Psychological Assessments Recommended to Measure Effects of Domestic Violence
Wednesday, August 22, 2007 5:36 PM

During child custody hearings, family courts and domestic violence advocates can use results from psychological assessments as tools to measure the effect of violence on children in the home.

Some advocates maintain that these tools are not utilized enough, resulting in violent parents getting custody.  According to a 1996 report of the American Psychological Association, nonviolent parents were less likely to petition for sole custody than abusive parents. The National Center for State Courts reported that abusive parents gained custody in seventy percent of cases. Cost and time are two reasons why children often do not receive psychological assessments measuring trauma related to domestic violence.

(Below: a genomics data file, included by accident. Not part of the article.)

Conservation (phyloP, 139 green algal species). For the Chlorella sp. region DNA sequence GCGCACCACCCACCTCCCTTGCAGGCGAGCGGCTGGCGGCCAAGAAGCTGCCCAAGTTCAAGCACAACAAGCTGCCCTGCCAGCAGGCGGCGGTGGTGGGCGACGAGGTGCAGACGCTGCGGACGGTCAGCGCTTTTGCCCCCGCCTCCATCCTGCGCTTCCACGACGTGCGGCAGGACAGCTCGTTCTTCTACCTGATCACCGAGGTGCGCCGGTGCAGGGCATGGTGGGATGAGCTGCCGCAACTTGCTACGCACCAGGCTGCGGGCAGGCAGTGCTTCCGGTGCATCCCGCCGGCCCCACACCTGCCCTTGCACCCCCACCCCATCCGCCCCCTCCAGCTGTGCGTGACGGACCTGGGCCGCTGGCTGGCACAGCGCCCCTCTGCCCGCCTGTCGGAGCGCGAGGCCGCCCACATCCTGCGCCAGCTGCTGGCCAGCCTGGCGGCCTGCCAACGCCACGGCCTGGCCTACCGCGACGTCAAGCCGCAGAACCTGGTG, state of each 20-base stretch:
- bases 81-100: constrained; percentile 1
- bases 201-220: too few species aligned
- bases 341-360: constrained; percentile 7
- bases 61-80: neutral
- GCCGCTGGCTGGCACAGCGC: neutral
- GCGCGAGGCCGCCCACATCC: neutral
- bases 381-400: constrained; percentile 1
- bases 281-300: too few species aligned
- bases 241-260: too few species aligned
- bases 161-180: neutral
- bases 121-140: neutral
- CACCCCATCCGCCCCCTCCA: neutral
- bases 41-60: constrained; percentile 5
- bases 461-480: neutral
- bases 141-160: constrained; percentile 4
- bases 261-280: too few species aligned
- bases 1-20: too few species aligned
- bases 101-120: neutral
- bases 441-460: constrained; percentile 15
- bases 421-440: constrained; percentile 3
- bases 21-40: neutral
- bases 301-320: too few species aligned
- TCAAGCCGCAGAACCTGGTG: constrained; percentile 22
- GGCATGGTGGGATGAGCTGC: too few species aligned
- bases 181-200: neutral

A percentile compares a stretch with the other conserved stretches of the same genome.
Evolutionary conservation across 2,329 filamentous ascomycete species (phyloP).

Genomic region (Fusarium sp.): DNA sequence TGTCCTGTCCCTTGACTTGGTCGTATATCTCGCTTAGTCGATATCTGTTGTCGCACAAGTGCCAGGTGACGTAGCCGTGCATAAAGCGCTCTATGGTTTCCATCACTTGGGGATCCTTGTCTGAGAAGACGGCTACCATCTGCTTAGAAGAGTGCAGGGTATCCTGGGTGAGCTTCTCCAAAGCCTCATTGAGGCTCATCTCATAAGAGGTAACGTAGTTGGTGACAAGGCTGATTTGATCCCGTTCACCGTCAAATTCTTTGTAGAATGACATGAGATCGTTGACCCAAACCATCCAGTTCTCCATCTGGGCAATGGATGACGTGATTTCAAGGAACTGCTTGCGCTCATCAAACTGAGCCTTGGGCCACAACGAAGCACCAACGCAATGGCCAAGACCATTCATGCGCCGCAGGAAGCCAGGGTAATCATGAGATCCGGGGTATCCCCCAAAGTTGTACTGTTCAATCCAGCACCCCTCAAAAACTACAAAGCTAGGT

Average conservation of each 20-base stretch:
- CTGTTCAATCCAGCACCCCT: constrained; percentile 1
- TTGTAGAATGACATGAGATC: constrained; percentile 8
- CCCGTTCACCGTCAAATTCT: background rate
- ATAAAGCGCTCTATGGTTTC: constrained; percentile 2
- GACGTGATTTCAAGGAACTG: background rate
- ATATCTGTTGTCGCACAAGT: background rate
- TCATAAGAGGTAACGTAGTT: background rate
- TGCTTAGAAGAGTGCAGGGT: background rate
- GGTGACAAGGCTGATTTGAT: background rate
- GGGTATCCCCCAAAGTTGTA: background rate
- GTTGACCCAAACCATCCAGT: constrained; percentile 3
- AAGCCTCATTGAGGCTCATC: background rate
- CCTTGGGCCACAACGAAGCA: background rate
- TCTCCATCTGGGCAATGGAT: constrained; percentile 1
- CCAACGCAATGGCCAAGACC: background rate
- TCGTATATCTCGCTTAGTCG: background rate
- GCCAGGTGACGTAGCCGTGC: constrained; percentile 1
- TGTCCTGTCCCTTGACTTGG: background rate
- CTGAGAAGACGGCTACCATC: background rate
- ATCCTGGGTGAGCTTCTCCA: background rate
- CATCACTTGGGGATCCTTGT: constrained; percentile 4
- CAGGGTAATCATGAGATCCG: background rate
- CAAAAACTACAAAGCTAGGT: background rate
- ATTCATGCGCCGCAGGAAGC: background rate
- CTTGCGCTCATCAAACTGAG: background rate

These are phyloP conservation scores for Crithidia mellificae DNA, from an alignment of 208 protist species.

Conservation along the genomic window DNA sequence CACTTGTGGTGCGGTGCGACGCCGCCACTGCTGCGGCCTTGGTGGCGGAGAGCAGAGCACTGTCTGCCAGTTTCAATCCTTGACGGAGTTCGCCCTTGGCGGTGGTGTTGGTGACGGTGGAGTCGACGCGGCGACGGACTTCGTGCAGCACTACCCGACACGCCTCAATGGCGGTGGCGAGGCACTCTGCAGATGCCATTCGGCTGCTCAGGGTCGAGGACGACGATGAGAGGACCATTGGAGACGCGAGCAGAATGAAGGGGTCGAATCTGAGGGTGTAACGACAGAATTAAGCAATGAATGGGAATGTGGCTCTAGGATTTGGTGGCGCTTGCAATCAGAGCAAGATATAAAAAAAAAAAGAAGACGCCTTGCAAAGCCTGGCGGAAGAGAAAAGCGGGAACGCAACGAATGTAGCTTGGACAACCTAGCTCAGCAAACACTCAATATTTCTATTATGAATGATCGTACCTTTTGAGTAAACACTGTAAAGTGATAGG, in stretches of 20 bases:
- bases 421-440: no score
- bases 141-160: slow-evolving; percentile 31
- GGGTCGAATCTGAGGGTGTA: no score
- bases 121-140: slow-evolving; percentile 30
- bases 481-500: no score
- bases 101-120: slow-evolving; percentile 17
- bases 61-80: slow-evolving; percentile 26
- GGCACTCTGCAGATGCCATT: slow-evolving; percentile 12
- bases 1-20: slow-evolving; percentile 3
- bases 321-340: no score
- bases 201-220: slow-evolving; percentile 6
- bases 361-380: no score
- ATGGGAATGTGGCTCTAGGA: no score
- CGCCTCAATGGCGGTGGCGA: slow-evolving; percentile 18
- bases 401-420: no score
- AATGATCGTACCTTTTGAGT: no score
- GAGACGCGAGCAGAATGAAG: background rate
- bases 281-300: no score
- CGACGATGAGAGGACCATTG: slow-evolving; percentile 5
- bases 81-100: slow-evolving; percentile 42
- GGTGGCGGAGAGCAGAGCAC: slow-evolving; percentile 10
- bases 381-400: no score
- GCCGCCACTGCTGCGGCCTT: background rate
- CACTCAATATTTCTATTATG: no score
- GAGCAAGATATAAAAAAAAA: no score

Some fathers rights groups argue that accusations of domestic violence in a family law matter should be proved beyond a reasonable doubt, as opposed to the lower preponderance of the evidence standard typically employed in civil cases.  They maintain that in a minority of cases, false accusations of domestic violence lead to good parents losing custody or parental alienation syndrome,  which the American Psychological Association does not recognize as a disorder.

Compiled from: Custody Disputes Often Bypass Abuse Assessments, Marie Tessier, Womens e-News, 6 July 2007.